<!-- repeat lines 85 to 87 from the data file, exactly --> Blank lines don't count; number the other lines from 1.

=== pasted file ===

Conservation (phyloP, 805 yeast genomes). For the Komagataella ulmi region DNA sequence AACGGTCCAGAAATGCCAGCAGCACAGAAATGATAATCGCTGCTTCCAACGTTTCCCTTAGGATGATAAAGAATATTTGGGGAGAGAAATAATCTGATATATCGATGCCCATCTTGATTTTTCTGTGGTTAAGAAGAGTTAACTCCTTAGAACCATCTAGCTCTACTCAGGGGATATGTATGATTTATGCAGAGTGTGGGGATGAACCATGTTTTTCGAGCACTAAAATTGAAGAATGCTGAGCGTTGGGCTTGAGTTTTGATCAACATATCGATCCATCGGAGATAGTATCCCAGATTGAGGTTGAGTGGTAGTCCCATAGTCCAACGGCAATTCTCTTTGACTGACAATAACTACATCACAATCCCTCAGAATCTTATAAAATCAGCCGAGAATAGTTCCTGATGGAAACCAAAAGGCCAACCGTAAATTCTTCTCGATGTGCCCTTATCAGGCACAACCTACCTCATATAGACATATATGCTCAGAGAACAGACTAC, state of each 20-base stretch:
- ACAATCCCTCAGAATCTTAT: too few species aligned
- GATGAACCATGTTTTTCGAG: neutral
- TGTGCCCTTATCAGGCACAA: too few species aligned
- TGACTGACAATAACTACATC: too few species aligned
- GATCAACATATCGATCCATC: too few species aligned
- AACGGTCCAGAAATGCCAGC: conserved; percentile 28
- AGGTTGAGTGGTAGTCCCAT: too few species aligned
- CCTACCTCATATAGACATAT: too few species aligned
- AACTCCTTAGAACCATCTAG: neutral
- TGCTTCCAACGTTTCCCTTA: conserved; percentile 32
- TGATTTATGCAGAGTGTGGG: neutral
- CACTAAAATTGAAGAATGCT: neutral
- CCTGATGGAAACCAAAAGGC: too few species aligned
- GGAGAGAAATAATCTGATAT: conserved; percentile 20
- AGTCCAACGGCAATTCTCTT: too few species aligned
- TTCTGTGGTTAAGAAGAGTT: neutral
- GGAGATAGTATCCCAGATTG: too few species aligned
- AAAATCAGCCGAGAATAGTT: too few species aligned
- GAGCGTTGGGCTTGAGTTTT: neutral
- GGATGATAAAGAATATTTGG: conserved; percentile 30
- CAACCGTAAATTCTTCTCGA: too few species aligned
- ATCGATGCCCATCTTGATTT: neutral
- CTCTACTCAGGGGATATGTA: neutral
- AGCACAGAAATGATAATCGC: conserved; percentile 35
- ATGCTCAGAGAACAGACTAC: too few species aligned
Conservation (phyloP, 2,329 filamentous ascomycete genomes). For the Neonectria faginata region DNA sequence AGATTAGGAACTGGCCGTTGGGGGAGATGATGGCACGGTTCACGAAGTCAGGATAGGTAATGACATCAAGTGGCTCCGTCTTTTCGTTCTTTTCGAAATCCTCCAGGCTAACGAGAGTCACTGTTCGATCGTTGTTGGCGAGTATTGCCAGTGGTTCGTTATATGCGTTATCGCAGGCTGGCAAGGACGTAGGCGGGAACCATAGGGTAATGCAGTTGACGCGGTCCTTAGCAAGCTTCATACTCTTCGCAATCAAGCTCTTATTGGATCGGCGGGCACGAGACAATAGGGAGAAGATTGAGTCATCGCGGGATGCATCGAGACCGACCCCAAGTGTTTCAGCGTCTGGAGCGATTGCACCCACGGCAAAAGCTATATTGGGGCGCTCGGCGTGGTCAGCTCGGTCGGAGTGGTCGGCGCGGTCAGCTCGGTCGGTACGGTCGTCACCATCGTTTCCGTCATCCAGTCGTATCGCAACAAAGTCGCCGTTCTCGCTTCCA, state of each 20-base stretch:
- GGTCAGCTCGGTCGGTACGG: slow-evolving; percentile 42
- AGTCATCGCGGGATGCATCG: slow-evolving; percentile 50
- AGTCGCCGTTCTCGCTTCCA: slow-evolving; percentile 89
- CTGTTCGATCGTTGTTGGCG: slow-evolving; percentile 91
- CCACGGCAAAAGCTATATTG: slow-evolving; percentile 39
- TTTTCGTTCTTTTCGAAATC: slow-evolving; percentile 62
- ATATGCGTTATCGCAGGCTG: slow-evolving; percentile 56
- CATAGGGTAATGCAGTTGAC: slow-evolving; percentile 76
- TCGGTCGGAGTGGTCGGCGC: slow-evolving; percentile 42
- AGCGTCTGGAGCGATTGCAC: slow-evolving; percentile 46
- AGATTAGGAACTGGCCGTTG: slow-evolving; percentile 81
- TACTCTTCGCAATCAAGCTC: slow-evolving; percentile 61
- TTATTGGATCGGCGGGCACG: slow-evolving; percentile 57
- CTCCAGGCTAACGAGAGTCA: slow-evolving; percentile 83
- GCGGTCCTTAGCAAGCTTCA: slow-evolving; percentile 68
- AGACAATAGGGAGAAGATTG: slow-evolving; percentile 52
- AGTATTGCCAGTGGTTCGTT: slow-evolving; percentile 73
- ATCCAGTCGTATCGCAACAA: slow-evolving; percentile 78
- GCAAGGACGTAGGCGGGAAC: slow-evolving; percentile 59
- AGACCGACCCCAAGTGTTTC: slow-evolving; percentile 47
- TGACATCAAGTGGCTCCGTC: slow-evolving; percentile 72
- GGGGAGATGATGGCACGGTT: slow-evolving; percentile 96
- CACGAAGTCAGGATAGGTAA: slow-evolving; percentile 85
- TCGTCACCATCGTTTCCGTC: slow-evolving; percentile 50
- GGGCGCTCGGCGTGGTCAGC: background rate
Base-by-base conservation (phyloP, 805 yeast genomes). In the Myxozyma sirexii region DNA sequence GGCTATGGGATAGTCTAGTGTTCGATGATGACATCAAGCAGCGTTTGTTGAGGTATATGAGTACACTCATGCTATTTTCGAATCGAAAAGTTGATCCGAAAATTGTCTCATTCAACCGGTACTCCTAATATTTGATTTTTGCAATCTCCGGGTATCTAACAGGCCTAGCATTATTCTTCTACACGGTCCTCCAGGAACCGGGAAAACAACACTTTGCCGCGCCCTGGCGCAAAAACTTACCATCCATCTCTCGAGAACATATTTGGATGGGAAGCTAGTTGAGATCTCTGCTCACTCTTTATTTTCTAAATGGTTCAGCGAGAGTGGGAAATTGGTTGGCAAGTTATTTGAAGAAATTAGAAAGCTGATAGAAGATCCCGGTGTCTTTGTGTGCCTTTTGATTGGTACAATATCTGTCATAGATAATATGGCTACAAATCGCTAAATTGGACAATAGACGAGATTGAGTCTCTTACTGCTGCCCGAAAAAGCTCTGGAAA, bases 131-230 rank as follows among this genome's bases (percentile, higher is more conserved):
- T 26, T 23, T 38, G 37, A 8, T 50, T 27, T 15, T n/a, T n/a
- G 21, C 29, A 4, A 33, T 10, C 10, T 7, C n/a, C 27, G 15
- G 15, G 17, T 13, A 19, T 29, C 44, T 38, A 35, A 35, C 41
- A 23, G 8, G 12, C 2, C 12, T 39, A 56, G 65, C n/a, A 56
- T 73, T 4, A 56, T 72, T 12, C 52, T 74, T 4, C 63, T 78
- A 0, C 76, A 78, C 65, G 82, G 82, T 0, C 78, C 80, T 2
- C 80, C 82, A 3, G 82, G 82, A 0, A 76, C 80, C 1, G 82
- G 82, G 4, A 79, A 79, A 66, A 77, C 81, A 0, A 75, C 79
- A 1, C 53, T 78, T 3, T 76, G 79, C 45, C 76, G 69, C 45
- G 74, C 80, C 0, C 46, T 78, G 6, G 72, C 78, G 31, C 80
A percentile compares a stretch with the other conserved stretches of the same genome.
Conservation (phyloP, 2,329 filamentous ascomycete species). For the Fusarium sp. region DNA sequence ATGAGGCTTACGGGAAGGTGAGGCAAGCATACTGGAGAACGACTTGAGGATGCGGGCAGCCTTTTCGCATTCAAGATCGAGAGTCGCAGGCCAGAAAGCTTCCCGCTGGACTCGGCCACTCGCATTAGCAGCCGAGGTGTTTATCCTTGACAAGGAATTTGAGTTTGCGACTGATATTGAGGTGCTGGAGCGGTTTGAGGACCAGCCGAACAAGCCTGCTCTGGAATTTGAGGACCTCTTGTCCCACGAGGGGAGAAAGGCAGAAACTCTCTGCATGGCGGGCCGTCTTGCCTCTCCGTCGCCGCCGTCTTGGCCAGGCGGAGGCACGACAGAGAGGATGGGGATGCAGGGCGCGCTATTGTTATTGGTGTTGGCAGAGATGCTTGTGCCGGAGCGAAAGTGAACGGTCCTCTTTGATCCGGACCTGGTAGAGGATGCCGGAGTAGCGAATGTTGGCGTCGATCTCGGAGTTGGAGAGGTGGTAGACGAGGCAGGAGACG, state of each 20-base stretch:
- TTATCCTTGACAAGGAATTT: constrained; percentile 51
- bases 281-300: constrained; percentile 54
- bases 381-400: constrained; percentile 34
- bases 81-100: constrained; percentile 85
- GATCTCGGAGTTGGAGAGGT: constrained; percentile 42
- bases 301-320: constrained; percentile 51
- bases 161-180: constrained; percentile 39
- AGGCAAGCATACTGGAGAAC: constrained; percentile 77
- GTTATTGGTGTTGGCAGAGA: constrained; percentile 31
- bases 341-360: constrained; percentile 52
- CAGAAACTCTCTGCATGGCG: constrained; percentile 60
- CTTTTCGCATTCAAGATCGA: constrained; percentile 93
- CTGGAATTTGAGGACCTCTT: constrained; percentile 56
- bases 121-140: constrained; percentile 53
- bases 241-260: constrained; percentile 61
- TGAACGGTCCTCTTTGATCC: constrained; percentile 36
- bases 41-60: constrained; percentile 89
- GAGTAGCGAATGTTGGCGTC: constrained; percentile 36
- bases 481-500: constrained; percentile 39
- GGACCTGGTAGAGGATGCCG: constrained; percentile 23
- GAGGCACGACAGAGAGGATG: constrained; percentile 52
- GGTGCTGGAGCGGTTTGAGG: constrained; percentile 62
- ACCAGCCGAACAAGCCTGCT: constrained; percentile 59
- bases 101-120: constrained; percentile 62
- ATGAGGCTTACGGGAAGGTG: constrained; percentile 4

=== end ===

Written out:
- GGACCTGGTAGAGGATGCCG: constrained; percentile 23
- GAGGCACGACAGAGAGGATG: constrained; percentile 52
- GGTGCTGGAGCGGTTTGAGG: constrained; percentile 62